The Dustin Poirier fight Covington called for — while, of course, taking potshots at Poirier’s wife and daughter — isn’t going to happen anytime soon, for one, because Poirier isn’t going to give Covington the satisfaction of making a single penny off his name, and two, because in his heart of hearts, Poirier probably knows it’s a terrible idea to move up in weight just to fight one of the two best pressure wrestlers in a heavier division. The callout was a good thought; it’s just not happening. With Covington already dismissing a change in weight class of his own, his best course now is likely to follow the Joseph Benavidez blueprint, hope to wait Usman out, and eventually sneak in a title run once he’s gone, as Benavidez nearly did before Deiveson Figueiredo twice sent him to hell.
A bizarre subplot to UFC 272 was that Masvidal actually became Covington’s first win over a fighter currently ranked in the UFC’s welterweight top 15 — a direct byproduct of how long the aforementioned Usman-Covington-Masvidal triangle has jammed up the division. For Covington, now feels like the time to finally start adding names to that list.
As for Masvidal, he’ll still be one of the most popular fights in the sport, because that’s how fame works in MMA — it’s almost impossible to attain, but once you have it, you generally have it for life. Now would be the perfect time to strike for a Conor McGregor mega fight, as it’d be a chance to refresh the “Gamebred” brand against a big-time striker who isn’t going to wrestle. But considering that McGregor may waltz straight into a title shot off two TKO losses, the idea of Masvidal taking a bit of a break to reassess an ever-shifting landscape and wait for the right opportunity to pop up may not be the worst play either.
However it works out, with a new contract in hand, Masvidal has his options.
2. There was no real reason for UFC 272’s co-main event to stay a five-round fight after the loss of Rafael Fiziev — and just because Moicano mounted some sort of a late charge, it doesn’t mean that bout had to continue past a point of no return. In boxing, the massacre dos Anjos was putting on his countryman would’ve been stopped by someone — the referee, the doctor, Moicano’s corner, anyone — by the end of the third round.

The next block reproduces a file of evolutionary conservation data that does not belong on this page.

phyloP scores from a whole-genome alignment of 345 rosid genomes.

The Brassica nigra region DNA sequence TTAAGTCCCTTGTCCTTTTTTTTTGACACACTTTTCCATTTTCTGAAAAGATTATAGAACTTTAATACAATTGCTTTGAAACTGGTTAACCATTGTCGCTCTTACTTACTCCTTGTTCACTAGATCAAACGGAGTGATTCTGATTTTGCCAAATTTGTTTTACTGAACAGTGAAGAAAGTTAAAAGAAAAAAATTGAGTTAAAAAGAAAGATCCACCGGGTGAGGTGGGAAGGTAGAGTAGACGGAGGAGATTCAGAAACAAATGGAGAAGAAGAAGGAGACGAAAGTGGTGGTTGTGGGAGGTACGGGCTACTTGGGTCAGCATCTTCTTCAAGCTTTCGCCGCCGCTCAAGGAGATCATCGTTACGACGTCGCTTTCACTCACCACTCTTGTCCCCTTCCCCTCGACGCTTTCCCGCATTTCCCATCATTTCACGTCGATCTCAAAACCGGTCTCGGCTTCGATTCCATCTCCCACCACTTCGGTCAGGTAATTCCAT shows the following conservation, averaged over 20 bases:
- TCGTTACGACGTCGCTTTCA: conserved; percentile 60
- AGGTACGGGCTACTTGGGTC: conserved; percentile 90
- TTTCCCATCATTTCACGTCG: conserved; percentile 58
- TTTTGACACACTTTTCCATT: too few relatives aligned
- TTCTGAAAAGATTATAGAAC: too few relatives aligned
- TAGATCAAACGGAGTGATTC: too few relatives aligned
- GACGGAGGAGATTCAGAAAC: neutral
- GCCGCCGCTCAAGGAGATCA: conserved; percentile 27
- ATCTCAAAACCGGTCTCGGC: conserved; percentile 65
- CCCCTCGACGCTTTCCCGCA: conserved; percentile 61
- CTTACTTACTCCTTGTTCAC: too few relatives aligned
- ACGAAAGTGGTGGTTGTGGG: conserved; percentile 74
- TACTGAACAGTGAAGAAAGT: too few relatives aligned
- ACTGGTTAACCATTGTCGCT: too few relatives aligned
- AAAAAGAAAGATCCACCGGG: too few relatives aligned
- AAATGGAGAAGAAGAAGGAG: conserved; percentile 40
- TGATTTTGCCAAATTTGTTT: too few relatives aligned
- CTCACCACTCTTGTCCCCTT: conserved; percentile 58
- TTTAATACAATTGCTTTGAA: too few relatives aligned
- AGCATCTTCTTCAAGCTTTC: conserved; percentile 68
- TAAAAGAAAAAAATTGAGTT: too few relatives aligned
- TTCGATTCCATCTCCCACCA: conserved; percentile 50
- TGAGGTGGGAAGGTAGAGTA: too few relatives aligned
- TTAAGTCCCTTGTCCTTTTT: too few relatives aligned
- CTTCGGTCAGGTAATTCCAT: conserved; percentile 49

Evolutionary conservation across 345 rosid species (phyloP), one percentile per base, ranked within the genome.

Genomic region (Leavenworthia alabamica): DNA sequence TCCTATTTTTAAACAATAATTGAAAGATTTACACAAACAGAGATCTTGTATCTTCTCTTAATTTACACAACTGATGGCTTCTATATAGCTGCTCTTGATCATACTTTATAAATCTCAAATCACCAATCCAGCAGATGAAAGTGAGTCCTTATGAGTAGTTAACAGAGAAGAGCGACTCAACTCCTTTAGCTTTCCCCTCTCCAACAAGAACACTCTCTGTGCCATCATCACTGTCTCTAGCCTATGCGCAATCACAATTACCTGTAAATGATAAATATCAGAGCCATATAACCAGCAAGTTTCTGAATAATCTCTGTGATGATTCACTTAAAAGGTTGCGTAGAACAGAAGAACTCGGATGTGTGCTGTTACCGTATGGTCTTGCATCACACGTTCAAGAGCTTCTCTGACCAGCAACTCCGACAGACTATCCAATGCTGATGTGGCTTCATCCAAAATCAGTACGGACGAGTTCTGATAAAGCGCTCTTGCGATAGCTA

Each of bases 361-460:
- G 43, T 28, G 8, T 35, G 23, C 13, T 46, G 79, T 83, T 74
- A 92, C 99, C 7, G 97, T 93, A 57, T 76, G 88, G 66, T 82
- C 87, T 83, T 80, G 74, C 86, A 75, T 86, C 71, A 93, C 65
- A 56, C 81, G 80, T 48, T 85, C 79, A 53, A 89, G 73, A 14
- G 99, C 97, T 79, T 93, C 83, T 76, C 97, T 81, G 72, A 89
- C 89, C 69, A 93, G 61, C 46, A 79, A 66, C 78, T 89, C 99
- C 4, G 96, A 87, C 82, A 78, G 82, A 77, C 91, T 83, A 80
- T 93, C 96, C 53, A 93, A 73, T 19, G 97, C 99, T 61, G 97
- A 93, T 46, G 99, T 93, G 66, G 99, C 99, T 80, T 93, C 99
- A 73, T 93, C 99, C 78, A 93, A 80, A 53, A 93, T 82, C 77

I get being a warrior.. but coach.. save your fighter from himself.— Adrian Yanez (@yanezmma) March 6, 2022
From a fans perspective yes..— Adrian Yanez (@yanezmma) March 6, 2022
Did Moicano go out on his shield? Yes. Did he earn plenty of people’s respect by gutting it out as long as he did? Of course. But here’s a dirty little secret: That respect? It’s fake. It doesn’t mean anything. It isn’t going to pay his bills, and it certainly isn’t going to help him in any tangible way 10 years down the line. Not every fight needs to be framed as some sort of moral victory. Moicano suffered the kind of beating that can take years off a career while losing any sense of upward momentum he once had. Sure, he’ll get called a “warrior” by a few Instagram randoms for the next few days, but at what cost? Just look at his face. There were no positives here. MMA may have a rocky relationship with throwing in the towel, but in no world is Moicano better off this Sunday morning for having taken the extra abuse.